Antarctica

Antarctica
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New answers tagged

-1

The Panasonic Lumix DMC-TZ70 would be a good option. The Sony Cyber-Shot DSC-WX500 would also do. It's a less expensive option with the same size and zoom, but with a bit fewer features.


0

One difference is ergonomics. Many modern smartphones have rather large screens, and are designed to be very slim. So this may not be an easy shape to hold while taking a photo. Whereas compact camera are typically smaller, but thicker, so a better shape to hold steady in the hand. Compact cameras have physical buttons, at least for the shutter, and often ...


3

Here are just some examples. Low light photography You say that your main concern is low light photography. This is actually an area which will show a significant difference. On a continuum between very small sensors and large sensors, cellphone cameras are at the very bottom of the pile. Compact cameras have pretty small sensors, so they too have a ...


1

The CHDK (Canon Hack Development Kit) can be used with any of the supported Canon point and shoots and scripts to enable intervalometer shooting for time-lapse sequences. See: http://lifehacker.com/5942229/unlock-the-secret-pro-features-of-your-canon-point-and-shoot-camera-with-chdk


1

The feature you are looking for is Interval Timer. For most cameras this means choosing the number of shots, an interval and a start delay. Some cameras also allow multiple shots at each intervals but I have only seen that in high-end models. To find which compact camera supports this, use the Camera Search page at Neocamera (FD: The digital camera site I'...


1

On start up most cameras extend their lenses. They extend even more when zooming. Effectively the camera is increasing its air volume as it zooms and decreases it as it retracts. The air for this increase in volume is drawn in around the telescoping lens sections drawing in dust. Some cameras have better dust seals than others. I was put off from buying a ...


1

The two terms you probably want to google are mirrorless and large-sensor compact. These cameras will typically cost roughly the same as a dSLR entry-level kit, and will offer some serious tools for photography you won't find in a low-end compact camera, such as full manual mode, a flash hotshoe, and RAW capability. And a larger sensor. Mirrorless ...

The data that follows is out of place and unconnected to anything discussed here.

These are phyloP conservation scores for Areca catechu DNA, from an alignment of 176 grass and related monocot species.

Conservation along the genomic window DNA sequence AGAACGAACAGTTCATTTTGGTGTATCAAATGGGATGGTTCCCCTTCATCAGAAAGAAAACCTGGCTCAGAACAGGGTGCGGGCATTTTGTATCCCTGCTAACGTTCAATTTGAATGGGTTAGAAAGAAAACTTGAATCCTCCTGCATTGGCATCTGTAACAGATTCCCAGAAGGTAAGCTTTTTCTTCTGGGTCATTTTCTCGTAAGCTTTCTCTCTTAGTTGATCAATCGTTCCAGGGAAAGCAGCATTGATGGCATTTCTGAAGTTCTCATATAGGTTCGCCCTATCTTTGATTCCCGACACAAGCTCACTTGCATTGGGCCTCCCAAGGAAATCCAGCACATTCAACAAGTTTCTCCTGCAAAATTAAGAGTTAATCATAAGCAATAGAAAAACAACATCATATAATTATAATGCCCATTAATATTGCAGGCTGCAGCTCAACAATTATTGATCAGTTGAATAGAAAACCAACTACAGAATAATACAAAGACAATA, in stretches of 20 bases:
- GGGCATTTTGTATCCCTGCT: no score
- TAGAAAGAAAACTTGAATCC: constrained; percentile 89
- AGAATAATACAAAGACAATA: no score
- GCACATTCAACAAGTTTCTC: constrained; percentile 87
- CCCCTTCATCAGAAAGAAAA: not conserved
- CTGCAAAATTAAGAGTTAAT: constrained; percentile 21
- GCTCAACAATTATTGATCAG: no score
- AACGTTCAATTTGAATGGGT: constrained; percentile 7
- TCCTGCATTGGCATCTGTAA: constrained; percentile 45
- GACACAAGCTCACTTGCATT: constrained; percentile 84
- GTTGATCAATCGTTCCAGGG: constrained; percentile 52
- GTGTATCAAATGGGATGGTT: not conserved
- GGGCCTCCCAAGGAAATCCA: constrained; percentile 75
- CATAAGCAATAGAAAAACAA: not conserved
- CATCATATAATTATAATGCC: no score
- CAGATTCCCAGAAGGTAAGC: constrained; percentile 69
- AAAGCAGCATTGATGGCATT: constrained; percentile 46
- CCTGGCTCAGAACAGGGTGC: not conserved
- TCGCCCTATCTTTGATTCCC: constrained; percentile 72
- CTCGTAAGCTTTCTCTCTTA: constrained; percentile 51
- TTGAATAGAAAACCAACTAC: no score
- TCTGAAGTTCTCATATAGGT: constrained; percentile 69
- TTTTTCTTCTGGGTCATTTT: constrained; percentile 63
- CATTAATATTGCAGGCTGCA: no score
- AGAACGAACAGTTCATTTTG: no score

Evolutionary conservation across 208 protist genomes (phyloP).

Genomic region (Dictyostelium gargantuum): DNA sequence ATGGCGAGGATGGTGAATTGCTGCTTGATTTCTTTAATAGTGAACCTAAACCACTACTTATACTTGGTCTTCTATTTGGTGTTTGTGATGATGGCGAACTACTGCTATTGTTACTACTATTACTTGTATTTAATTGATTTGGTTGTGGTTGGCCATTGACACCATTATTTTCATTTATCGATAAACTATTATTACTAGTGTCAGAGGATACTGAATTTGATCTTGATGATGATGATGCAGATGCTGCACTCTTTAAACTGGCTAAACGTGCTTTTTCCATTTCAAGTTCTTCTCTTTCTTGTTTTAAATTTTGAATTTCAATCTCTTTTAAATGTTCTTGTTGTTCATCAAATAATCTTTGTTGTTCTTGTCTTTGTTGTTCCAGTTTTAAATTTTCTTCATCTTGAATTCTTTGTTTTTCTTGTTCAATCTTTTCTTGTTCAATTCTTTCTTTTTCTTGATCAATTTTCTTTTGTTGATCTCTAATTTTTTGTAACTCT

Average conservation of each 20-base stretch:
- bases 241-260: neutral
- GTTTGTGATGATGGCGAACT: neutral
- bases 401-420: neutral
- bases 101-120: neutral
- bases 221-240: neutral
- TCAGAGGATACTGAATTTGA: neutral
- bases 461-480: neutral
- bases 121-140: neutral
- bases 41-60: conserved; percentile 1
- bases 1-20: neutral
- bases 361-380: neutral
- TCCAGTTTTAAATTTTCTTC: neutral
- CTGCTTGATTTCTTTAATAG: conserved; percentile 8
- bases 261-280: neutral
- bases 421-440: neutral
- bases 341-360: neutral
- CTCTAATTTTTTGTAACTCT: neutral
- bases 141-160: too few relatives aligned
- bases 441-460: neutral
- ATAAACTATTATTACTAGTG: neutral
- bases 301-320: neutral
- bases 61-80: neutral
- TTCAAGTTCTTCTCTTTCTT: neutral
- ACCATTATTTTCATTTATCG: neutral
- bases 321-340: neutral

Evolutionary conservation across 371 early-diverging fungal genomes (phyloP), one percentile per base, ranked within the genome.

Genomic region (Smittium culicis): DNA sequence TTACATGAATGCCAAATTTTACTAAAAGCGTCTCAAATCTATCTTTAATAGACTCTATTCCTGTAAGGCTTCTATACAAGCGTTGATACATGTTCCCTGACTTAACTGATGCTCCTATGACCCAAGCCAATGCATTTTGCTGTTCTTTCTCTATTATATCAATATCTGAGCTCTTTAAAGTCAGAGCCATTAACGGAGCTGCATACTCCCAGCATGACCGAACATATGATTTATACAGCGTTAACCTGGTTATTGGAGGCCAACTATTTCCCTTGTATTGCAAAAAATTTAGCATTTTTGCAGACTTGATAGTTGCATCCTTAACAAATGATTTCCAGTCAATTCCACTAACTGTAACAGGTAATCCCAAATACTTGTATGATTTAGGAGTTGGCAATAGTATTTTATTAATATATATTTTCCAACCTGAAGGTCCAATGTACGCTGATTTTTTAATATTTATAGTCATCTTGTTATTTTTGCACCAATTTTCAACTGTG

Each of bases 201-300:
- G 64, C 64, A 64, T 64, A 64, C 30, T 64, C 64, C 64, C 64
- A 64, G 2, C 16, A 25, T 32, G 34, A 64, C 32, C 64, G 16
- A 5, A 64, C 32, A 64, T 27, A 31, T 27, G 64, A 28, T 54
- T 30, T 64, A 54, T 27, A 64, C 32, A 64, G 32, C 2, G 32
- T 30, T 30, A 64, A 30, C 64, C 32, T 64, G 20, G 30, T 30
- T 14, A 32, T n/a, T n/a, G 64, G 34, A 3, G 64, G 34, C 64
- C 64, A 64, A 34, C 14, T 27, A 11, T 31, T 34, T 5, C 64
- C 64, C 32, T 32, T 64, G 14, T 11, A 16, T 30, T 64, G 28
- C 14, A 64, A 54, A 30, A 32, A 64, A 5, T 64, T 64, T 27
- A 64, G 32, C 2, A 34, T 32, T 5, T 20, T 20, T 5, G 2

-1

Actually these goals are what mirrorless cameras aim to achieve. They have the large sensor and full manual control of dSLRs. But they also have the compact size of point & shoots, since they don't have the mirror and optical viewfinder of the dSLRs.


0

Page 200 of the SX240HS/SX260HS manual, under the section "Playback on a Standard-Definition TV" states, When the camera and TV are connected, you can also shoot while previewing shots on the larger screen of the TV. To shoot, follow the same steps as when using the camera screen. It is not clear from the manual if that capability exists only when ...


0

Just take your own measurements You don't really need complete response curves, just single data points for the leds you use. Compare photos of your leds set to multiple power levels. Shoot in manual mode, in case your camera does some tricks and effects to "improve" the result. If using JPEG, apply reverse gamma function to obtain linear intensity values....


3

There isn't any such thing unless you have a camera which outputs RAW images. For all cameras the internal preprocessing (which generates the JPGs) applies responsivity corrections before you ever see the data. I doubt you'll find a camera in that cost range which has RAW output. Now, as a Systems Engineer and Analyst, I always ask: What is the problem ...



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